Thiokol Rubber Fuel
In 1942, John Parsons created a rocket motor that employed asphalt as a binder and fuel component, combined with potassium perchlorate as an oxidiser. The binding agent was used to maintain the optimum shape of the combustion chamber. Ammonium perchlorate replaced potassium perchlorate as the standard oxidiser in the late 1940s. This reduced smoke production and increased specific impulse.
Charles Bartley inproved on this idea by replacing the asphalt with thiokol LP-2, a polysulfide rubber. The polysulphide rubber binder gave improved performance over asphalt, particulary in terms of storage temperature range and hardness. He also developed a star shaped combustion channel running throughout the motor. The earlier asphalt motors had burnt propellant from end to end - the same mechanism as used by gunpowder burning rockets and fireworks. However, composite solid propellants tend to burn slower than blackpowder, generating the need to expose a greater surface area of propellant at any moment in time. In addition, the rubber binder allows the propellant to bond to the motor case, enabling a channel to exist in the middle of the rubber based fuel. However, a cyclindrical channel proved inefficient. The longer the motor burns, the greater the surface area of exposed rubber bound propellant. To keep burn rate consistent throughout the flight, a star shaped cross-section is employed. This was initially referred to as a burning star configuration. This core burning design also allowed for lighter motor cases, as the rubber propellant acted as an insulator to protect the casing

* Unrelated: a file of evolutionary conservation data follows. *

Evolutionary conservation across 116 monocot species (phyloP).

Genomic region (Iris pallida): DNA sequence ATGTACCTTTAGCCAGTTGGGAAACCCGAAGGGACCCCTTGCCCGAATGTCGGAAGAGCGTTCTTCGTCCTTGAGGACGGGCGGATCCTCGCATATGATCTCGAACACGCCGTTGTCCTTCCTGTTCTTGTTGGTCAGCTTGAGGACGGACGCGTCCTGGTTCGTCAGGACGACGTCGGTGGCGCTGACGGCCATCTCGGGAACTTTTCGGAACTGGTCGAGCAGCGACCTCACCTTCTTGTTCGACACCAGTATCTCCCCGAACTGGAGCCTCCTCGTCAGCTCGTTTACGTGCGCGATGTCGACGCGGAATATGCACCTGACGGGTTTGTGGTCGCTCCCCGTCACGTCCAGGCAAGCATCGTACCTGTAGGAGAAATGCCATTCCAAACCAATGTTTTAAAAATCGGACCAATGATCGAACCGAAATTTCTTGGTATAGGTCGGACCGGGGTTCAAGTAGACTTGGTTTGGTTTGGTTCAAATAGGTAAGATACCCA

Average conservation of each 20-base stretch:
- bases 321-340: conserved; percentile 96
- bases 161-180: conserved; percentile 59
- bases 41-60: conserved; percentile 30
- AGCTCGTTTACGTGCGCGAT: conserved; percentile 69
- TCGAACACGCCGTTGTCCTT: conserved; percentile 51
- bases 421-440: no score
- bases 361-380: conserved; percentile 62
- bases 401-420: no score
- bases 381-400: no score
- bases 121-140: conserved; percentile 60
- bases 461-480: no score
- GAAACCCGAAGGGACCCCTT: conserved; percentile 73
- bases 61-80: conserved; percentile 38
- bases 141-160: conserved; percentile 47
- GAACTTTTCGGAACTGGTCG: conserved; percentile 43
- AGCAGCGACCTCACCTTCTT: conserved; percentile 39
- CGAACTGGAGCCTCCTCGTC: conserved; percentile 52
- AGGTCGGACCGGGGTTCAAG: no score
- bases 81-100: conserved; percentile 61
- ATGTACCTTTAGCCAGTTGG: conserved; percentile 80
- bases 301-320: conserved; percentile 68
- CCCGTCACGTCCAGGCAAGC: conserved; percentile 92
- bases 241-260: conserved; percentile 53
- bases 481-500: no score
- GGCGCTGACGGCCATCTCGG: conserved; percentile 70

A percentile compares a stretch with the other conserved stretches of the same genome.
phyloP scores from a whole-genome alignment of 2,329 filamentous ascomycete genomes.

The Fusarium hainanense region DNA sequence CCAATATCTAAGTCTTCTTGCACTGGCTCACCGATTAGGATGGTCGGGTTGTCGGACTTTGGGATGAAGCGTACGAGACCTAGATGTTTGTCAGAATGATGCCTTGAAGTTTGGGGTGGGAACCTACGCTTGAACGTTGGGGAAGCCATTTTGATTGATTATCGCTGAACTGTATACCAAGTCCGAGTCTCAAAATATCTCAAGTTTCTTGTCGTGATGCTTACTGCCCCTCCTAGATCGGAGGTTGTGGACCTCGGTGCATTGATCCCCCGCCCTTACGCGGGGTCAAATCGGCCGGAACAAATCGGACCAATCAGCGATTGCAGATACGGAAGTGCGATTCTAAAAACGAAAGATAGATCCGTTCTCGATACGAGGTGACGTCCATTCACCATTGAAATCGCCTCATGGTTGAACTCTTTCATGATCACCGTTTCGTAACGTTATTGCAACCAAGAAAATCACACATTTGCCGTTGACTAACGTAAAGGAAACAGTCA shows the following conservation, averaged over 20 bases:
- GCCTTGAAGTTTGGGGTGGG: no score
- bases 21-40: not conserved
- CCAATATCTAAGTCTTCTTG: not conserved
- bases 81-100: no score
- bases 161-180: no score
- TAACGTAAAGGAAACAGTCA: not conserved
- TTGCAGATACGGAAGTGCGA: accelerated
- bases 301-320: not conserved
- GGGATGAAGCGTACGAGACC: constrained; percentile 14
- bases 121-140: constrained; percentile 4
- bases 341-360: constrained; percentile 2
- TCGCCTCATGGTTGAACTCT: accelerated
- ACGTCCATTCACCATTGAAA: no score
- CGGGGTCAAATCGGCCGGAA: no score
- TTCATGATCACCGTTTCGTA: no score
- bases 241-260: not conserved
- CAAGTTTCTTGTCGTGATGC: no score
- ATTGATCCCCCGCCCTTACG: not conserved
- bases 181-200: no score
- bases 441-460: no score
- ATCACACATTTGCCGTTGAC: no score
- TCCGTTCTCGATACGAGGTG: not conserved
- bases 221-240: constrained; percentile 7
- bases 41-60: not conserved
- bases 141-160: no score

Further research into polysulfide rubber-perchlorate propellants resulted in the "Thunderbird" rocket. This vehicle demonstrated a polysulphide rubber composite-propellant, internal-burning star-grain motor in 1947. The vehicle had an acceleration of 100G.
This idea evolved into the motor for the Sergeant missile (MGM-29A). Sergeant was the first large missile to employ a thiokol rubber bound composite propellant. Sergeant was a single stage, surface to surface missile. It was first deployed in 1962. The complete missile was 10.5 m long, it had a range of 139 km, and could carry a 200 KT nuclear warhead. The Sergeant was powered by a Thiokol XM100 polysulphide rubber composite motor. This could produce 200 kN of thrust for 34 seconds. A total of 473 Sergeants were built.
In addition to the Sergeant, several other motors employed polysulfide rubber binders. The sustainer motor of the Nike-Hercules surface to air missile used thiokol rubber, as did numerous small sounding rockets, and the retro-rockets of the Mercury and Gemini manned spacecraft.
Two engineers, Keith Rumbel and Charles Henderson, then found that adding aluminium significantly increased the specific impulse of the solid propellant. They used 21% aluminium, 59% ammonium perchlorate and 20% plasticised polyvinyl chloride. Thiokol have added aluminium to their rubber binders ever since.
In the early 1950s Thiokol chemists set out to reduce the sulphur content of the polysulfide rubber used in their propellent. They experimented with several polymers and copolymers. Polybutadiene rubber polymers were found to be the best candidates. Eventually, PBAA (polybutadiene-acrylic acid) was discovered and used in the first stage of the Minuteman 1 ICBM. PBAA was an improvement on the original thiokol rubber binder, but lacked tear strength. PBAA is a copolymer of butadiene and acrylic acid.
However, the search for ever better rubber binders continued. This led to a new synthetic rubber binder: PBAN ( acrylic acid, acrylonitrile and butadiene terpolymer). Thiokol introduced PBAN in 1954. This had superior physical properties to PBAA, due to the addition of 10% acrylonitrile. Thiokol then developed CTPB (carboxyl-terminated polybutadiene). This was even better, but too expensive for widescale use. Thiokol binder evolution ended with HTPB (hydroxyl-terminated polybutadiene). This low-cost, low-viscosity propellant has become the new industry standard.